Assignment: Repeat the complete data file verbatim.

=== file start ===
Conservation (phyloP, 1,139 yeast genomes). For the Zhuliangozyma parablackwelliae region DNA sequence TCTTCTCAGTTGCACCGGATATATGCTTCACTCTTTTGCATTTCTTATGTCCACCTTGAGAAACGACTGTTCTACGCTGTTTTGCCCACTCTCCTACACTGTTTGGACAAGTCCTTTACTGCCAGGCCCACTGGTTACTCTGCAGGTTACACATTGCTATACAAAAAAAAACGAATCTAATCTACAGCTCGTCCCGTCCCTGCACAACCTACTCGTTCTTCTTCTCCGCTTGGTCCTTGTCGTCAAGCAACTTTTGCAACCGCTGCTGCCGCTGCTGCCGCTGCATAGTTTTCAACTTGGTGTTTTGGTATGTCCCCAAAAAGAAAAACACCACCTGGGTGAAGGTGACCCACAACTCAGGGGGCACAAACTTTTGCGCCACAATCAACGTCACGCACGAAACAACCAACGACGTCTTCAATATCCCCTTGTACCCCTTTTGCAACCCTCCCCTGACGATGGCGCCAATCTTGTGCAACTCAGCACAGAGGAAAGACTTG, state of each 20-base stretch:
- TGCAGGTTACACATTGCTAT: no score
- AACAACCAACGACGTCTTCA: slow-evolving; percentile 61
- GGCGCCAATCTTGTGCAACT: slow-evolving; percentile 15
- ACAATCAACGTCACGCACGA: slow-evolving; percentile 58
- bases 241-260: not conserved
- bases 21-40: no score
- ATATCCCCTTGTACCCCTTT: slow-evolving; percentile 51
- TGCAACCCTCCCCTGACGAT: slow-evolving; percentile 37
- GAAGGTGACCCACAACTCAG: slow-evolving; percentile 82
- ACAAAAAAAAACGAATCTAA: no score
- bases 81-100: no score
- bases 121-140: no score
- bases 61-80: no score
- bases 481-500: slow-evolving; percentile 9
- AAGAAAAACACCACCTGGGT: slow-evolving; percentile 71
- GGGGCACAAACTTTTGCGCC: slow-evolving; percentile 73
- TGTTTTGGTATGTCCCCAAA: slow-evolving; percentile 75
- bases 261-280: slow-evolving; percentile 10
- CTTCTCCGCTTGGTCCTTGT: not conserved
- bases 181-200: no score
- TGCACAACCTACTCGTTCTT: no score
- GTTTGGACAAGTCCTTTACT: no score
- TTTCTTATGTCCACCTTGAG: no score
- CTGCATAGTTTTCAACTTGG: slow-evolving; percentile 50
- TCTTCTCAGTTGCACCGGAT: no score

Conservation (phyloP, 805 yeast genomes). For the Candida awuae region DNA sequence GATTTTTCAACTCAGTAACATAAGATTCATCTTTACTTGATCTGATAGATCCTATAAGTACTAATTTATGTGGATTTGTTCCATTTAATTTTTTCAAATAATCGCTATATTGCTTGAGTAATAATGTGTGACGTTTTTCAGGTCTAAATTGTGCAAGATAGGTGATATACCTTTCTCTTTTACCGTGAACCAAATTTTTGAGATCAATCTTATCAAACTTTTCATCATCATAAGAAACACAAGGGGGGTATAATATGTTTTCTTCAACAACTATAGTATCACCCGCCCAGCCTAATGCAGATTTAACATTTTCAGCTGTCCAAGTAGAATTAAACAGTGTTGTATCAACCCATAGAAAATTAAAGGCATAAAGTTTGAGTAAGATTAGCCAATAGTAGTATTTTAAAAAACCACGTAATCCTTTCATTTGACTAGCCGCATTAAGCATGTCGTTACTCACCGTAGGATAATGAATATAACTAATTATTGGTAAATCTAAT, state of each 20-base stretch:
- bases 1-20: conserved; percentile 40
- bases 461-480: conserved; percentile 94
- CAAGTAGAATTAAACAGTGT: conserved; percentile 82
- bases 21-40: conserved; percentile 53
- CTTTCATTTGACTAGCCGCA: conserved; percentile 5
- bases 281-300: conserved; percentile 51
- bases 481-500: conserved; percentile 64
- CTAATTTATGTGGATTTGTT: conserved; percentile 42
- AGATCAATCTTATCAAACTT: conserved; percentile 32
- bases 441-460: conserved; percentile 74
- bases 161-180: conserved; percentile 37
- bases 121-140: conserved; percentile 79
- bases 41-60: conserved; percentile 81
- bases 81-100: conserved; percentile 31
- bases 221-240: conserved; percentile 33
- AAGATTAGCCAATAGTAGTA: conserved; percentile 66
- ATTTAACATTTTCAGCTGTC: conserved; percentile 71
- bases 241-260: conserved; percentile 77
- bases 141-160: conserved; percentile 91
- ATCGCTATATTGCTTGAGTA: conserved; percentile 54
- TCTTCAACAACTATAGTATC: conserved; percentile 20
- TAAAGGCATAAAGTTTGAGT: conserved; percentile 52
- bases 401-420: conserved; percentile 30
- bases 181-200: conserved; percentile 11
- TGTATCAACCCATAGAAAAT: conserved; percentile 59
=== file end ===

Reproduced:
Conservation (phyloP, 1,139 yeast genomes). For the Zhuliangozyma parablackwelliae region DNA sequence TCTTCTCAGTTGCACCGGATATATGCTTCACTCTTTTGCATTTCTTATGTCCACCTTGAGAAACGACTGTTCTACGCTGTTTTGCCCACTCTCCTACACTGTTTGGACAAGTCCTTTACTGCCAGGCCCACTGGTTACTCTGCAGGTTACACATTGCTATACAAAAAAAAACGAATCTAATCTACAGCTCGTCCCGTCCCTGCACAACCTACTCGTTCTTCTTCTCCGCTTGGTCCTTGTCGTCAAGCAACTTTTGCAACCGCTGCTGCCGCTGCTGCCGCTGCATAGTTTTCAACTTGGTGTTTTGGTATGTCCCCAAAAAGAAAAACACCACCTGGGTGAAGGTGACCCACAACTCAGGGGGCACAAACTTTTGCGCCACAATCAACGTCACGCACGAAACAACCAACGACGTCTTCAATATCCCCTTGTACCCCTTTTGCAACCCTCCCCTGACGATGGCGCCAATCTTGTGCAACTCAGCACAGAGGAAAGACTTG, state of each 20-base stretch:
- TGCAGGTTACACATTGCTAT: no score
- AACAACCAACGACGTCTTCA: slow-evolving; percentile 61
- GGCGCCAATCTTGTGCAACT: slow-evolving; percentile 15
- ACAATCAACGTCACGCACGA: slow-evolving; percentile 58
- bases 241-260: not conserved
- bases 21-40: no score
- ATATCCCCTTGTACCCCTTT: slow-evolving; percentile 51
- TGCAACCCTCCCCTGACGAT: slow-evolving; percentile 37
- GAAGGTGACCCACAACTCAG: slow-evolving; percentile 82
- ACAAAAAAAAACGAATCTAA: no score
- bases 81-100: no score
- bases 121-140: no score
- bases 61-80: no score
- bases 481-500: slow-evolving; percentile 9
- AAGAAAAACACCACCTGGGT: slow-evolving; percentile 71
- GGGGCACAAACTTTTGCGCC: slow-evolving; percentile 73
- TGTTTTGGTATGTCCCCAAA: slow-evolving; percentile 75
- bases 261-280: slow-evolving; percentile 10
- CTTCTCCGCTTGGTCCTTGT: not conserved
- bases 181-200: no score
- TGCACAACCTACTCGTTCTT: no score
- GTTTGGACAAGTCCTTTACT: no score
- TTTCTTATGTCCACCTTGAG: no score
- CTGCATAGTTTTCAACTTGG: slow-evolving; percentile 50
- TCTTCTCAGTTGCACCGGAT: no score

Conservation (phyloP, 805 yeast genomes). For the Candida awuae region DNA sequence GATTTTTCAACTCAGTAACATAAGATTCATCTTTACTTGATCTGATAGATCCTATAAGTACTAATTTATGTGGATTTGTTCCATTTAATTTTTTCAAATAATCGCTATATTGCTTGAGTAATAATGTGTGACGTTTTTCAGGTCTAAATTGTGCAAGATAGGTGATATACCTTTCTCTTTTACCGTGAACCAAATTTTTGAGATCAATCTTATCAAACTTTTCATCATCATAAGAAACACAAGGGGGGTATAATATGTTTTCTTCAACAACTATAGTATCACCCGCCCAGCCTAATGCAGATTTAACATTTTCAGCTGTCCAAGTAGAATTAAACAGTGTTGTATCAACCCATAGAAAATTAAAGGCATAAAGTTTGAGTAAGATTAGCCAATAGTAGTATTTTAAAAAACCACGTAATCCTTTCATTTGACTAGCCGCATTAAGCATGTCGTTACTCACCGTAGGATAATGAATATAACTAATTATTGGTAAATCTAAT, state of each 20-base stretch:
- bases 1-20: conserved; percentile 40
- bases 461-480: conserved; percentile 94
- CAAGTAGAATTAAACAGTGT: conserved; percentile 82
- bases 21-40: conserved; percentile 53
- CTTTCATTTGACTAGCCGCA: conserved; percentile 5
- bases 281-300: conserved; percentile 51
- bases 481-500: conserved; percentile 64
- CTAATTTATGTGGATTTGTT: conserved; percentile 42
- AGATCAATCTTATCAAACTT: conserved; percentile 32
- bases 441-460: conserved; percentile 74
- bases 161-180: conserved; percentile 37
- bases 121-140: conserved; percentile 79
- bases 41-60: conserved; percentile 81
- bases 81-100: conserved; percentile 31
- bases 221-240: conserved; percentile 33
- AAGATTAGCCAATAGTAGTA: conserved; percentile 66
- ATTTAACATTTTCAGCTGTC: conserved; percentile 71
- bases 241-260: conserved; percentile 77
- bases 141-160: conserved; percentile 91
- ATCGCTATATTGCTTGAGTA: conserved; percentile 54
- TCTTCAACAACTATAGTATC: conserved; percentile 20
- TAAAGGCATAAAGTTTGAGT: conserved; percentile 52
- bases 401-420: conserved; percentile 30
- bases 181-200: conserved; percentile 11
- TGTATCAACCCATAGAAAAT: conserved; percentile 59